English English language Etymology Expression Phrase origin Usage Word origin

How healthy is “healthcare”?

Q: Here’s a headline from an editorial in the journal Health Care Management Review: “It’s health care, not healthcare.” What are your thoughts?

A: With Ebola still in the news, we’re seeing a lot of this term, and it’s written every which way—sometimes one word and sometimes two, sometimes with a hyphen and sometimes without.

Standard dictionaries are all over the place, but in our opinion the term is well on its way to being accepted by lexicographers as a solid word.

It’s not there yet, though, so our advice is to go with whichever dictionary or style manual you usually follow.

The style guides of the New York Times and the Associated Press, for example, recommend separating “health care.” The Times adds that the phrase shouldn’t be hyphenated when used adjectivally.

However, the one-word version is the only one listed in the online Oxford Dictionaries and the Cambridge Dictionaries Online.

“Healthcare” is also the more common version given in Webster’s New World College Dictionary (4th ed.), with the two-worder listed as an acceptable variant.

On the other hand, The American Heritage Dictionary of the English Language (5th ed.) gives “health care” as the more common form, with “healthcare” as a variant. When the term is used adjectivally, a third variant, “health-care,” is added.

Merriam-Webster’s Collegiate Dictionary (11th ed.) sticks with “health care” as the noun. It adds, though, that the term is “usually hyphenated” as an attributive adjective (as in “health-care standards”).

And here’s an oddity. The online Macmillan Dictionary, in its British and its American editions, lists “health care” as the noun and “healthcare” (no hyphen) as the adjective derived from it.

The Oxford English Dictionary gives the noun usage as “health care,” but the dictionary notes that its overall “health” entry “has not yet been fully updated.”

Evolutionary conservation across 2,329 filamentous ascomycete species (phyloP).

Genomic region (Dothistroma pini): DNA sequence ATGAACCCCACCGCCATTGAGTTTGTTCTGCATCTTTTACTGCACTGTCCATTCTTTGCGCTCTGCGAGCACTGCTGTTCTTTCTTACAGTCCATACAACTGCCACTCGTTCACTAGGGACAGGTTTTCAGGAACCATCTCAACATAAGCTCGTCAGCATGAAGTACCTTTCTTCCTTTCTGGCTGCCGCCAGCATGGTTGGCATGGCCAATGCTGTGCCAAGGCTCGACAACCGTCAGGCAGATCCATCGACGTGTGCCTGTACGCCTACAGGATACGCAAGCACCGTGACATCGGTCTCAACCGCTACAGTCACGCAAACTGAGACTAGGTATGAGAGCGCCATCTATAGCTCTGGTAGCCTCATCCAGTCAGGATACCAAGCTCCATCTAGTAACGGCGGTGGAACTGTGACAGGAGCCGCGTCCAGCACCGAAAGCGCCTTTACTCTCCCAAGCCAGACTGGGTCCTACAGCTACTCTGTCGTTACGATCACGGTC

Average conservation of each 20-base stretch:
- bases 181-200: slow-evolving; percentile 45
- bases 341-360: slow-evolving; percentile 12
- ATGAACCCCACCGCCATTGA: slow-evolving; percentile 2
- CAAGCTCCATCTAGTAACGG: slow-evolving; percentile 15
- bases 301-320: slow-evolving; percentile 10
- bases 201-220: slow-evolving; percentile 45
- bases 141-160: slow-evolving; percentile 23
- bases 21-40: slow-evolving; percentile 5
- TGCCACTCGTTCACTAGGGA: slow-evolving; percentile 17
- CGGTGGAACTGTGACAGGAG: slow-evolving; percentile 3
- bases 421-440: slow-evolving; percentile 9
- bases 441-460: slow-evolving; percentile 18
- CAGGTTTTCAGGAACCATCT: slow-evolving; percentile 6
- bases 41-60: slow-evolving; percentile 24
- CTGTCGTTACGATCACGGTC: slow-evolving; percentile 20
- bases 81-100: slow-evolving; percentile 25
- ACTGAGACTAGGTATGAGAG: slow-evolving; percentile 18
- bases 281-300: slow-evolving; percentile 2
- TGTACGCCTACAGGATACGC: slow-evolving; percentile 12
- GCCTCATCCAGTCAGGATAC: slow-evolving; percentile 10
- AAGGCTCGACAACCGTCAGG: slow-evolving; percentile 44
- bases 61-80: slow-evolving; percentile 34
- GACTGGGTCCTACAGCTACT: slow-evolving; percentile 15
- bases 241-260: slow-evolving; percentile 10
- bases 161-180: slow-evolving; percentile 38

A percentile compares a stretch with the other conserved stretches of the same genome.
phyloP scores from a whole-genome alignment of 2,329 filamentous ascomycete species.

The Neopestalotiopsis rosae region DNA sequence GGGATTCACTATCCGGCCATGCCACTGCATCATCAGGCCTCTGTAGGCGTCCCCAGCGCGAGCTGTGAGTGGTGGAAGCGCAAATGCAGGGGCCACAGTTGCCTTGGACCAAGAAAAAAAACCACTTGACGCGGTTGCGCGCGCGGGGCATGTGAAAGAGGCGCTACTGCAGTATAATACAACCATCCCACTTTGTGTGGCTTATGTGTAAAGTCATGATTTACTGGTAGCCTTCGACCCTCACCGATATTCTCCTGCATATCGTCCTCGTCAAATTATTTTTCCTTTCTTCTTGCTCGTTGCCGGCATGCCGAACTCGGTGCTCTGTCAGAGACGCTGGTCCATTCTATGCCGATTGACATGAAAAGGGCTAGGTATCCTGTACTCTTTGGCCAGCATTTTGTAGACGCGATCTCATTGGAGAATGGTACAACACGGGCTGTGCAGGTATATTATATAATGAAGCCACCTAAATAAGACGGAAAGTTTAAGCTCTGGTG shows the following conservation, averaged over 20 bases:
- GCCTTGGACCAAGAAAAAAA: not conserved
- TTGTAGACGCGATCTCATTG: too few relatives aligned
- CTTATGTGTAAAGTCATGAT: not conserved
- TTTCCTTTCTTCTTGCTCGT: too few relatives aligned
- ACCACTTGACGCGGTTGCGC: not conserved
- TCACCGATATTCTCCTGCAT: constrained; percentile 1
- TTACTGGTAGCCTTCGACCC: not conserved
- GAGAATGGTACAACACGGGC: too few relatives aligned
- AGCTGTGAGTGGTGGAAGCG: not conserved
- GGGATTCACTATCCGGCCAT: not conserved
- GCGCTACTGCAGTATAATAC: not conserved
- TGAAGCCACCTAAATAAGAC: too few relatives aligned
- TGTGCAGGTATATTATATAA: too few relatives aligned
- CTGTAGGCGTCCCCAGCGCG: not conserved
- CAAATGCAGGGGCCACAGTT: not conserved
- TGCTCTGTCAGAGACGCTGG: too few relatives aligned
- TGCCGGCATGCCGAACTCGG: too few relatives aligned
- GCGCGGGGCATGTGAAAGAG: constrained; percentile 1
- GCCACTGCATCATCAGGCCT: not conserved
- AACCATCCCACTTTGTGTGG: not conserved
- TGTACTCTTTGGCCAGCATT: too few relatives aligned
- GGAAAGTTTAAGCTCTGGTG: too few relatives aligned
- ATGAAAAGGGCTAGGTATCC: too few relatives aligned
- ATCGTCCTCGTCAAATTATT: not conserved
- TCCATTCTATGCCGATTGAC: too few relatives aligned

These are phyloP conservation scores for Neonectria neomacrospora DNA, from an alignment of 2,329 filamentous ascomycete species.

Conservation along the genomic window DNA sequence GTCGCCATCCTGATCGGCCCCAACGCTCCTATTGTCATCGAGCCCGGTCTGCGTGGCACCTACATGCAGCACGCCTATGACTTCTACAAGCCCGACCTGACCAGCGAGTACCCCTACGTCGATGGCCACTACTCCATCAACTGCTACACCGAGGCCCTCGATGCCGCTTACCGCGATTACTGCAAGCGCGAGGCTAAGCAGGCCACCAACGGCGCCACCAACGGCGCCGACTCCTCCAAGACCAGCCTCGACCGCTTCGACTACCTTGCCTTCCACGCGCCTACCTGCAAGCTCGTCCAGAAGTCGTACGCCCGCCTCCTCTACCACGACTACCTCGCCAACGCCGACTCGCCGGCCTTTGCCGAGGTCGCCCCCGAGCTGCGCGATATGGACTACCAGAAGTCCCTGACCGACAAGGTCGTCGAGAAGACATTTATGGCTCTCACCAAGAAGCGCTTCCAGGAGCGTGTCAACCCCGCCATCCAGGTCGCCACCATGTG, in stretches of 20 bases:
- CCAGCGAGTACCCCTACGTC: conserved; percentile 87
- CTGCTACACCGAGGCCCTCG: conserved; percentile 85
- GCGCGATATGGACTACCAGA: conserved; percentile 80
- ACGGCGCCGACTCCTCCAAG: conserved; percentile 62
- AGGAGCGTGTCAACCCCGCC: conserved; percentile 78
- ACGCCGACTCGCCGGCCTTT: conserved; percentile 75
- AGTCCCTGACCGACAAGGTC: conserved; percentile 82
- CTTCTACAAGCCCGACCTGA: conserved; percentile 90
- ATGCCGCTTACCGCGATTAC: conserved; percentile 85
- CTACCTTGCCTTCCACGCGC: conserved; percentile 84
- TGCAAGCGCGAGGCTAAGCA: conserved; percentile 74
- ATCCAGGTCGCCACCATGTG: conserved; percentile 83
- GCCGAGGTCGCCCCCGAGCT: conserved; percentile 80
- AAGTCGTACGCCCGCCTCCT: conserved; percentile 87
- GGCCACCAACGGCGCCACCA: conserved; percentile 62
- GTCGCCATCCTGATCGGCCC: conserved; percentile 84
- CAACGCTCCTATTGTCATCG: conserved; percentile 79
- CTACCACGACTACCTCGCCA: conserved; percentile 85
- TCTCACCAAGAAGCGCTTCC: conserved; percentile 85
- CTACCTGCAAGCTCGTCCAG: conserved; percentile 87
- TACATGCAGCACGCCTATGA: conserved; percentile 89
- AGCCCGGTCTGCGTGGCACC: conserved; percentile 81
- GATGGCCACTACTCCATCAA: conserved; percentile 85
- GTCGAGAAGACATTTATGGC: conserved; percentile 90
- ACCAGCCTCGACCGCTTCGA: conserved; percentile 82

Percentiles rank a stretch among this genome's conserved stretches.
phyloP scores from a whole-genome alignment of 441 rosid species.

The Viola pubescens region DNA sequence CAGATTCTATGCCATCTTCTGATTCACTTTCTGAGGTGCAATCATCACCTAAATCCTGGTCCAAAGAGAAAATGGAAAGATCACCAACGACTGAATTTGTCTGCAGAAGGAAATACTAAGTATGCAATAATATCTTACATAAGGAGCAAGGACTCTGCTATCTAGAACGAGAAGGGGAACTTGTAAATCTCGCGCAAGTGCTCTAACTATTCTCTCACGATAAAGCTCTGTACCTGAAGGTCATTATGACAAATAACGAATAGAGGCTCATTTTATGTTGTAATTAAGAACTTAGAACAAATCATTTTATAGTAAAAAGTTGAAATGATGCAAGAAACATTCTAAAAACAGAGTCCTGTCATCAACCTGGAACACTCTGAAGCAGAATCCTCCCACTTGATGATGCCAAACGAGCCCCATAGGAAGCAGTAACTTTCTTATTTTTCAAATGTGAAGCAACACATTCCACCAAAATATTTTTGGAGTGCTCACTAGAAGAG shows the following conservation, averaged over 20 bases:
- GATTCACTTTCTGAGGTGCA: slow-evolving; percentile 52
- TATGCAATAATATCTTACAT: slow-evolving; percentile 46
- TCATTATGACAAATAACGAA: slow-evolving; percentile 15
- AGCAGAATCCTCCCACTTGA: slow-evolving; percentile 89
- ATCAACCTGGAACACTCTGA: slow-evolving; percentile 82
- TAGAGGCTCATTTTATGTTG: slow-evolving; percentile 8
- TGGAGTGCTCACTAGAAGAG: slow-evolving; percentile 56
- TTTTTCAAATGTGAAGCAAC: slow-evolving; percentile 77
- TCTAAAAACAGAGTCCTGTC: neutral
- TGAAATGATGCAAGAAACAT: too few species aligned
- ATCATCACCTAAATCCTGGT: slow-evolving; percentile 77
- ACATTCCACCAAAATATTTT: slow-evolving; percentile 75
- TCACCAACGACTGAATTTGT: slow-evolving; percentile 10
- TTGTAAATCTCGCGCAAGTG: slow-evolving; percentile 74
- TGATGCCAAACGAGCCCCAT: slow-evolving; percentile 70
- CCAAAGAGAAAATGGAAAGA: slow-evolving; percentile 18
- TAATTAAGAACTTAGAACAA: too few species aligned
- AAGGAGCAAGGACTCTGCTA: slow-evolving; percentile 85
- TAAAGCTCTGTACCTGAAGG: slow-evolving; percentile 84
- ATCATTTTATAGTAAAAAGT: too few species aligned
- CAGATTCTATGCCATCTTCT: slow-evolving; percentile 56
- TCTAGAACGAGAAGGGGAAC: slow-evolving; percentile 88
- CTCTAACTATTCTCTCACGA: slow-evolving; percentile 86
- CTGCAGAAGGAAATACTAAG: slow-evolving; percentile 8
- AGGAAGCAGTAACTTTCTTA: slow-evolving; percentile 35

The OED says the compound noun, which it defines as “care for the general health of a person, community, etc., esp. that provided by an organized health service,” originated in the US.

The earliest Oxford  citation is from a pamphlet, Health Care for Children, published by the United States Government in 1940: “State and local agencies will need to make available to the staff information in regard to the facilities for health care.”

The attributive adjective is hyphenated in the OED examples: “health-care systems” (1973) and “health-care workers” (1985).

However, we’ve found much earlier examples of “health care” and “health-care.”

An 1883 issue of Popular Science Monthly referred to a paper entitled “The Health Care of Households, with Especial Reference to House Drainage,” presented at a conference the previous year by Dr. Ezra M. Hunt.

And in the early 20th century, the hyphenated term appeared in the titles of two books by Dr. Louis Fischer, The Health-Care of the Baby (1906) and The Health-Care of the Growing Child (1915).

The single word version, “healthcare,” seems to be a relatively new phenomenon. The earliest examples we could find in a search of Google Books date from the mid-1990s.

In Legal and Healthcare Ethics for the Elderly, a 1996 book by George Patrick Smith, for example, the author proposes a “new healthcare delivery ethic for the elderly.”

As we’ve said, our guess is that “healthcare” will one day be more widely accepted. Why? Because familiar nouns that are compounds tend to become joined over time, as with “daycare,” “childcare,” and “eldercare.”

In fact, our Google searches suggest that “healthcare” is already somewhat more popular than “health care.”

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